It is now probably, oh 5;15-5:30 on Friday the 10th. My brothers and sisters had come to Pittsburgh by now – seeing as it is Friday, and my best friend from childhood came as well, he lived in St. Louis at the time. We all hang out on Saturday. I don’t feel great, kind of weak, but don’t really feel that sick either. We did some walking around the hospital and I think Dr. Starzl peeked in and talked to me a couple of times. About 5:45pm or so, right after I have eaten dinner; the nurses on the unit come to inform me that they hear that a liver has been found for me. Great I think, (although then getting me ready for surgery was not fun). Anyway, a couple of minutes later, Dr. Starzl comes to my room (I think I was in room to myself but really don’t remember), and says a few things… yes, he has found a liver and he is going to need to go and get it soon. OK, then he asks if I have any questions or concerns and tells me the nurses are going to bring me a consent form to sign, and again asks if I have any questions. None really I tell him, so he starts walking to the door saying “well, I need to go and get the liver”, remember still speaking in this very calm, matter-of-fact tone, and I said, “don’t drop it”. He turns, and I think gives me that same incredulous look and walks out.

The transplant went great, no issues, no rejection, nothing. The procedure took about 18 hours because my liver was just so big, but when I woke up the next day, Sunday the 12th, I was already on the road to recovery, which took another month while in the hospital and then 3 more weeks before I started graduate school in September. I think that I was just so much at ease because Dr. Starzl just gave off this aura, basically, that he was going to will everything to be successful for me and that I would be fine. And it was, he just refused to let me die, and seeing as he spent so much time and energy on my case, I always had this fear of failing him by getting sick or, worse, dying from side effects of my liver transplant. He was driven, and so was I. I followed directions, never forgot my meds (I think I have missed maybe 25 doses in total, since my liver transplant). About 2 1/2 weeks after the transplant, my parents asked him a question in the hallway outside my room. He dragged them into the room and had them ask again. They were concerned for my long term well being, Dr. Starzl told them, right in front of me, that I would be” bouncing my grandchildren off my knees”. I did not ever think otherwise, but they obviously had, no worries (but no grandchildren yet, I married at 40, have a son who is 22 and a daughter of 16).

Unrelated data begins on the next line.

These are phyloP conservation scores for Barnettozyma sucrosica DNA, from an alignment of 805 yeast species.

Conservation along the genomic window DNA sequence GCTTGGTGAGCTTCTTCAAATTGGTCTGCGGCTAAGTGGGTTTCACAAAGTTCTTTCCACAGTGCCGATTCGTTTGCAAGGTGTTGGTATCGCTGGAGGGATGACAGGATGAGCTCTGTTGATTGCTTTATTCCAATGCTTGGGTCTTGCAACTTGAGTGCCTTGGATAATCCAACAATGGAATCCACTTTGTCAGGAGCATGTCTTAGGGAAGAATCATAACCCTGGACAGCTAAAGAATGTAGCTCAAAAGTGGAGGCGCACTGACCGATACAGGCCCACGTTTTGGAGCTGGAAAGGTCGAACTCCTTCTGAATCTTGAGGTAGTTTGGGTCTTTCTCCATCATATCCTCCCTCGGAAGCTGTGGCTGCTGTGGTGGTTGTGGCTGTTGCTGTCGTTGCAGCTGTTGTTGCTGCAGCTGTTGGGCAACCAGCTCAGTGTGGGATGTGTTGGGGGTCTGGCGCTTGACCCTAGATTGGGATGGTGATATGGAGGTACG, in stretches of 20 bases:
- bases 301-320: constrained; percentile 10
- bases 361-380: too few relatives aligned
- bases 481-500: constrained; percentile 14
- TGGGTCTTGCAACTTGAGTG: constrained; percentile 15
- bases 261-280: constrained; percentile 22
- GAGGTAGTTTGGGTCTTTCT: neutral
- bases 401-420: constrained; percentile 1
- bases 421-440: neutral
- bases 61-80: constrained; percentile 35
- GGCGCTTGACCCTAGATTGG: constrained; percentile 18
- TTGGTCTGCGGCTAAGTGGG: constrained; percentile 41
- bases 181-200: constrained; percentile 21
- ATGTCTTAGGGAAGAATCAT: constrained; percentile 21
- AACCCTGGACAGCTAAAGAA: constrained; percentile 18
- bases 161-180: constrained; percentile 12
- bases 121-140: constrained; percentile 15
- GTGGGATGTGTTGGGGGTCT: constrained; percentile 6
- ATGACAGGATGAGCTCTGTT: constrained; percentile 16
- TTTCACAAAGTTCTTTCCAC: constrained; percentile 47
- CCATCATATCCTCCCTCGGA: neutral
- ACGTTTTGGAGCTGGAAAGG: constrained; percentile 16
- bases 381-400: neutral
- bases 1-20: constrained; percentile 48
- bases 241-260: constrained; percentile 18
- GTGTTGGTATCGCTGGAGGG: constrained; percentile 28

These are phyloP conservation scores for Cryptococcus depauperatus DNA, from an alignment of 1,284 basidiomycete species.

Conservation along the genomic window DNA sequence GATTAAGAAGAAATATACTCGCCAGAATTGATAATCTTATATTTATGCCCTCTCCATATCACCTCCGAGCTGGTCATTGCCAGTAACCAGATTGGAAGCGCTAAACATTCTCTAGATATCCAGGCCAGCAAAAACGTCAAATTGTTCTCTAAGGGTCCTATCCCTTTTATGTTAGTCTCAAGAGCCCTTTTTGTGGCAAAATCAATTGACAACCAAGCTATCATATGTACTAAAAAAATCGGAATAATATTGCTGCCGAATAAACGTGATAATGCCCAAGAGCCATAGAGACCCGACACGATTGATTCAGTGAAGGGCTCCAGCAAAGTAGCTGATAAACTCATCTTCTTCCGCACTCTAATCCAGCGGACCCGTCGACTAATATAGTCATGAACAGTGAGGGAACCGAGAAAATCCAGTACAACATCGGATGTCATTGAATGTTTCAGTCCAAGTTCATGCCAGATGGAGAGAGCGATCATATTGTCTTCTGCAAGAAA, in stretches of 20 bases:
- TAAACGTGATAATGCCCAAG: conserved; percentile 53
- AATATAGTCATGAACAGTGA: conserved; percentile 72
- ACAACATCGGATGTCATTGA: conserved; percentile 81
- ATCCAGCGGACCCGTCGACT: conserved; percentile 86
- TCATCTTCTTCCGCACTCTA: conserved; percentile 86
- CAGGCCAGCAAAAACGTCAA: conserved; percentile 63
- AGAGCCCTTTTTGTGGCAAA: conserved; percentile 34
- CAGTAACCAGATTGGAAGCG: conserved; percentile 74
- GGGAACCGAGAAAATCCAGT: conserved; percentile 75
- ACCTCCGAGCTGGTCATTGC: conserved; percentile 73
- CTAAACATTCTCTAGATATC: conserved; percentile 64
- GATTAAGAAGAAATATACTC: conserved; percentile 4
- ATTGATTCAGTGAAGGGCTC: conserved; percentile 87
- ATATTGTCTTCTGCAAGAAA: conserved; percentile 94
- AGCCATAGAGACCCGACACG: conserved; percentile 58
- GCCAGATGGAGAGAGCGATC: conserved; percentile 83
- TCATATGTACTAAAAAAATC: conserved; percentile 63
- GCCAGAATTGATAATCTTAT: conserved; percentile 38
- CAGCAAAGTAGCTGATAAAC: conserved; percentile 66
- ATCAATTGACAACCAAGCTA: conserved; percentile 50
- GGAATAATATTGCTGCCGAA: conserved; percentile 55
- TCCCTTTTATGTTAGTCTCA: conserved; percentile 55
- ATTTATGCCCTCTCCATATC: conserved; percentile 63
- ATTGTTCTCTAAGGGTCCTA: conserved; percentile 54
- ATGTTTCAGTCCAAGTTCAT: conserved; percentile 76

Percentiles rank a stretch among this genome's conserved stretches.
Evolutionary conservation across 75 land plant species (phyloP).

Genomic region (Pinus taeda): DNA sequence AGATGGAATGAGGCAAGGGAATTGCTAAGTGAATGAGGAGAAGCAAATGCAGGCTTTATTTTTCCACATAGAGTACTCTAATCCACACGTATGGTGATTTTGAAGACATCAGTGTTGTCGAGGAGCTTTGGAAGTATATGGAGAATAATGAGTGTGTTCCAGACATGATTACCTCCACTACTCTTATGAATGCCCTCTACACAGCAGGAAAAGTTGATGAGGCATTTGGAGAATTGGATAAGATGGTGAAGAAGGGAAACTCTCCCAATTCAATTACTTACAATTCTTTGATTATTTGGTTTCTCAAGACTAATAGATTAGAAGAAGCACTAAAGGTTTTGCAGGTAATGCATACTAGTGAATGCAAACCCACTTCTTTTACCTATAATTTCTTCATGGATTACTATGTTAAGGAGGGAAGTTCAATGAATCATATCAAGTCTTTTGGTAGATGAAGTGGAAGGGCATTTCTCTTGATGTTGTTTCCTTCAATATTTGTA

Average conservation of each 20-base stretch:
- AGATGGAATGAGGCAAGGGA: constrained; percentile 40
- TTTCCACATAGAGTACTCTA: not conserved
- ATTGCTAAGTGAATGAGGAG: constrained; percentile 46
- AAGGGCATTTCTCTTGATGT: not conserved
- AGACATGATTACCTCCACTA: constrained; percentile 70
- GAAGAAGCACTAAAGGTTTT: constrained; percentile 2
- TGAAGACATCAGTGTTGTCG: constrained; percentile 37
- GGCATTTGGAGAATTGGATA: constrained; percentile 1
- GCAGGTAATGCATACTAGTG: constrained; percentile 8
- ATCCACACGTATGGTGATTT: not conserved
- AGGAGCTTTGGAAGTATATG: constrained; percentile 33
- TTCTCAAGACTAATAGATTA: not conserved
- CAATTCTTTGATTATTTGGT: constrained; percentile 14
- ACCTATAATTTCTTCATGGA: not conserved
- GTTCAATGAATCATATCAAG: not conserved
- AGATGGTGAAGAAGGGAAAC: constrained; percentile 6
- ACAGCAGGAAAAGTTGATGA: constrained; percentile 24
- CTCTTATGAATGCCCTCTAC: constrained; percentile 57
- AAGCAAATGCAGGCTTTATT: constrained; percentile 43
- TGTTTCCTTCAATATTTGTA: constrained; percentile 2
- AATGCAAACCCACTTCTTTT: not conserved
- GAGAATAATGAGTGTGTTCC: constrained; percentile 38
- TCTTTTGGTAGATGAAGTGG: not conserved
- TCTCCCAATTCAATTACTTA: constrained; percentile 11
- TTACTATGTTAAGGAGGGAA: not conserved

Now, it is almost 38 years later
, there are maybe, what say 10-12 people in the US who have had a liver transplant longer than I have, and all of them were transplanted as children, I was the first successful adult liver transplant recipient.

Unfortunately, UNOS regs now prohibit cadaver liver transplants for patients with FHC, don’t know about living donors. Many of the liver transplant docs think that is somewhat ridiculous as that was my diagnosis, I had the transplant and have not had issues since (although toxicity from my immunosuppressant, CyclosporinB caused kidney issues that led to kidney transplant in 1999).

Thanks, God Bless you all.
Thomas